A letter of apology to Kruger National Park s Orpen Camp MzansiBride

Winona Griggs

A Note of Regret to Kruger National Park’s Orpen Camp

If you’re wondering what this is all about, don’t worry, I’ll fill you in. You see, there’s something I need to get off my chest, even though technically, no apology is necessary. But there’s a valuable lesson to be learned here, and I believe in sharing those lessons whenever possible.

Alright, listen up. I gotta tell you something: just because you’ve been places doesn’t mean you’re automatically a great traveler. It should, but trust me, sometimes it doesn’t work that way. The real seasoned travelers, the ones who know what they’re doing, have something special called “foresight”. Now, let me tell you a story about my last trip to Orpen Camp in the Kruger National Park. I was there with photojournalist Dylan Kotze to write a story about the camp for MzansiBride… and guess what? Neither of us had any of that “foresight” stuff.

So, we arrived at Orpen pretty late on a Friday. We managed to get in before the gate closed, but it was way too dark to set up our caravan properly. We just kind of threw ourselves inside for the night. I had to get creative and make this makeshift sleeping bag out of a canvas roll and used a ski jacket as a foot blanket. Yeah, it was a pretty rough night.

The next day, I had the pleasure of going on an amazing walk with two of your rangers, Thomas and Mishak. They showed me all sorts of fascinating things that you can find in the bush. We learned about plants that you can use to clean your teeth, trees that have edible parts, and even how to make tools from natural materials. It was such an interesting experience that made me appreciate the wilderness even more.

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After our walk, we set up our trailer in no time, thanks to the daylight. Then, we decided to take a drive around the Talamati Loop, just to explore the area. On our way back, we stopped by your Parks Shop and got two of the biggest steaks I’ve ever seen. We were planning to cook them until they were perfectly rare and enjoy some cold beers while watching the sunset. It sounded like a great plan until I realized we had a problem:

I didn’t pack any of the essentials. No table, no dishes, no silverware (just a teaspoon). I even forgot to bring a caravan adapter, torches, tongs, or warm clothes. It’s not a huge disaster, and we can find alternatives. Our cellphones doubled as torches, we used sticks as tongs, and our fingers served as forks. I even managed to slice open a roll with my thumbs. We were making do with what we had, like we were being tested on our resourcefulness. But soon enough, I realized that we forgot one important thing: chairs.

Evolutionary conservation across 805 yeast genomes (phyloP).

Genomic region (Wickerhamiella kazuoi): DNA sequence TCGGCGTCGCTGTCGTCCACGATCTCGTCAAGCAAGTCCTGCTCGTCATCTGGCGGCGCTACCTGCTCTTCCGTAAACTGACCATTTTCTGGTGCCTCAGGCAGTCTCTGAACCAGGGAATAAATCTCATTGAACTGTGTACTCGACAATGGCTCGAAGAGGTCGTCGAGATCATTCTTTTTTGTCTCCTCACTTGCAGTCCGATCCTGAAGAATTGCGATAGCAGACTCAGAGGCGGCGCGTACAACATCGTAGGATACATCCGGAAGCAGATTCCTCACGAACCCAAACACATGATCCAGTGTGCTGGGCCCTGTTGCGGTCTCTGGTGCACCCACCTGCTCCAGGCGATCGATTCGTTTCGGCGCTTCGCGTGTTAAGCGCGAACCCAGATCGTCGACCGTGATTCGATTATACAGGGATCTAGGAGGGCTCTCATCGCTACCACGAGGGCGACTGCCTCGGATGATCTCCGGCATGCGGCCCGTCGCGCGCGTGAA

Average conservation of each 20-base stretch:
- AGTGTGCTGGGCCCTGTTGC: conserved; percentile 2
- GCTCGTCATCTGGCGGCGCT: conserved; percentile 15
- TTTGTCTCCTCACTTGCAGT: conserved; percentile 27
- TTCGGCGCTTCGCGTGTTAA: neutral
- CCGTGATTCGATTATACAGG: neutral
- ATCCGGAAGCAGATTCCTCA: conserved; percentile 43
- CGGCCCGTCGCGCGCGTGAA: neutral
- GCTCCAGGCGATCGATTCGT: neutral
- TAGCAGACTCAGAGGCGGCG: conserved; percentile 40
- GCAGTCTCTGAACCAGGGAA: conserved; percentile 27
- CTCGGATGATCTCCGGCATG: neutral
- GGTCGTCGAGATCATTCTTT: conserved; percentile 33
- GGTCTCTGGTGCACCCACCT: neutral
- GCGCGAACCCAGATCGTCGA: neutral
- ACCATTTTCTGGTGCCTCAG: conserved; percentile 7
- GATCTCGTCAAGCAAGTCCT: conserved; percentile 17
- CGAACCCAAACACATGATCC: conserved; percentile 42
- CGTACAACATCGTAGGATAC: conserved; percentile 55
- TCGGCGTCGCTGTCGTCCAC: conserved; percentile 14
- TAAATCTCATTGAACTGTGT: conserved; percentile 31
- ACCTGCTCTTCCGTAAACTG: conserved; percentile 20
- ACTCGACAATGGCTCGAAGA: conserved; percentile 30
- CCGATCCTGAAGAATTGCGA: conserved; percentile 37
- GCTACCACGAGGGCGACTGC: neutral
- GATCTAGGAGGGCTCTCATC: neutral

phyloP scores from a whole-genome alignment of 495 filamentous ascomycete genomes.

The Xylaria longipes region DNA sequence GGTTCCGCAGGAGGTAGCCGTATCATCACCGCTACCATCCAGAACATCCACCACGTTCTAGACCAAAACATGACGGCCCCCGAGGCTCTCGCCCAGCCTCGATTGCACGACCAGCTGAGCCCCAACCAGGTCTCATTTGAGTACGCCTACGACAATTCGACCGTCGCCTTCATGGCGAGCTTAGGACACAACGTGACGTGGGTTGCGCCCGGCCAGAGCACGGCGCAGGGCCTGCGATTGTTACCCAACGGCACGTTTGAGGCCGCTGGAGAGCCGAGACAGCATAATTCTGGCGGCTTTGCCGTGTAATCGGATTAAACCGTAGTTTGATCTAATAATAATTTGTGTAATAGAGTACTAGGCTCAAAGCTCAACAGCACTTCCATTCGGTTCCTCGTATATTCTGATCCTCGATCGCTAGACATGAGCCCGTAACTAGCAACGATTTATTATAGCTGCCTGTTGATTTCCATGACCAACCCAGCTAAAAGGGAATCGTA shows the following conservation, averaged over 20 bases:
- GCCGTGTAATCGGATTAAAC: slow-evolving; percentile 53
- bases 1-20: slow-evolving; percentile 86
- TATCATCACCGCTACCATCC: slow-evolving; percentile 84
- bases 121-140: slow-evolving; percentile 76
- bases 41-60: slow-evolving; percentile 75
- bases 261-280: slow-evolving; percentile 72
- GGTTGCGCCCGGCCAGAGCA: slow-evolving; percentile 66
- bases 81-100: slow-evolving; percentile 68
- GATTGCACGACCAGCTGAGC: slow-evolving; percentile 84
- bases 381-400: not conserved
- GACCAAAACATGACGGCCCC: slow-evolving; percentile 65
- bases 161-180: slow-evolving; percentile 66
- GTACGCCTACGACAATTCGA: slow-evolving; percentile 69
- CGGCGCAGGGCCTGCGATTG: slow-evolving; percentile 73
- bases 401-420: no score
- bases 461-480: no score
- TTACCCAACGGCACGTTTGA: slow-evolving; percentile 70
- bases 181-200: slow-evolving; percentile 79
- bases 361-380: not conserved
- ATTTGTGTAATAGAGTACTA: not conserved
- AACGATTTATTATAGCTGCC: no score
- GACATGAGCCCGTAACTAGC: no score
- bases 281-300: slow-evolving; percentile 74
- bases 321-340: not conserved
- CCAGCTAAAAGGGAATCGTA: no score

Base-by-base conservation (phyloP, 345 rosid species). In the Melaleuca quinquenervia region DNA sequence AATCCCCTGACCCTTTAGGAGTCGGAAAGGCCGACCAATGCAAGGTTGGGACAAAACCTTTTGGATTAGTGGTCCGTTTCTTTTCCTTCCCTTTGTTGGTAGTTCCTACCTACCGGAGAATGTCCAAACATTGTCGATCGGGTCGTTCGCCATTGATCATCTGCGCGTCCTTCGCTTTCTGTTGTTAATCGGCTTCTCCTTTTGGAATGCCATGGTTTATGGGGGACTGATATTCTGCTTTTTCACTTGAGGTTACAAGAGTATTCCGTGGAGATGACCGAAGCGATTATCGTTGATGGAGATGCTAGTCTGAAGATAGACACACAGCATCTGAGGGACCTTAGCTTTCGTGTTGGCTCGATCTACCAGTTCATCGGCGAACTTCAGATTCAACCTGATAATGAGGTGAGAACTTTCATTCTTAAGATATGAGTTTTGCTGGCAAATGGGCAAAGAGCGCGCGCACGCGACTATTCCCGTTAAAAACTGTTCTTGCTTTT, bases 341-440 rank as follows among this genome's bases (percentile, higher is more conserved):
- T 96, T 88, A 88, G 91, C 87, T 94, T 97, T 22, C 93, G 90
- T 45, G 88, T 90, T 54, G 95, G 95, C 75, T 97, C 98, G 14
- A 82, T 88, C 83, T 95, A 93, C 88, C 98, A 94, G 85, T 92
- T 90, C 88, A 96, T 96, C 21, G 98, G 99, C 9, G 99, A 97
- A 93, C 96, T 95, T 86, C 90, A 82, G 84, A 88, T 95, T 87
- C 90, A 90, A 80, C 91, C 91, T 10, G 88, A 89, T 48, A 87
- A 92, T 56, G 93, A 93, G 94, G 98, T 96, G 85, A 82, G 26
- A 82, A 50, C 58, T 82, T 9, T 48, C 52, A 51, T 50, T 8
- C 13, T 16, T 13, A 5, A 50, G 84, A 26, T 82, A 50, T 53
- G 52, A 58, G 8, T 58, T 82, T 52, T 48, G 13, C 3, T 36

So, you’re at a braai, enjoying the company, but eventually, your legs get tired and you need to take a seat. Sure, you could try to MacGyver a pair of tongs out of a stick and some meat, but when it comes to making chairs out of a tree with a teaspoon, that’s a whole new level of resourcefulness.

That’s why we thought it would be easier to find an all-in-one solution, something that has been keeping campers and caravanners cozy on chilly nights for ages: Sedgwick’s Old Brown Sherry. With a R50 note in hand, I hopped into the Land Rover and headed back to your main camp to find the solution. I parked the car and walked toward the campsite, determined.

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And that’s when I spotted them: two chairs with iron frames and wooden slats. They sat there, all alone, leaning against the shop wall. It was as if they were pleading for someone to sit on them. I may not speak chair language, but I swear I heard one of them whisper, “We’re freezing. We’d love to feel the warmth of someone’s bum.” Without thinking, I loaded both chairs into the back of my Land Rover, almost like I was kidnapping them.

I drove back to our caravan at Maroela Camp, obeying the park’s speed limit. As soon as I took the chairs out of the car, we gathered around the fire and enjoyed delicious fillets on our well-rested rear ends. At one point, Dylan turned to me and asked, “But where’s the sherry?”

So, here’s the thing: I went ahead and returned your chairs the next day. You didn’t have a clue, but that’s not really the point. The real point is that because we weren’t properly prepared, I resorted to a life of crime. I’m sorry for snatching your chairs. Now, if we can just brush aside the whole “chair-borrowing” incident, there’s a valuable lesson here that I want to share with all the camping enthusiasts out there, whether you’ve already experienced it or you’re planning to go camping in the future: Be ready, think ahead, bring chairs … or at the very least, make sure you have a bottle of Old Brown Sherry.

By the way, did you know that you can read the full article on Orpen Camp in the December edition of MzansiBride? It’s worth checking out!

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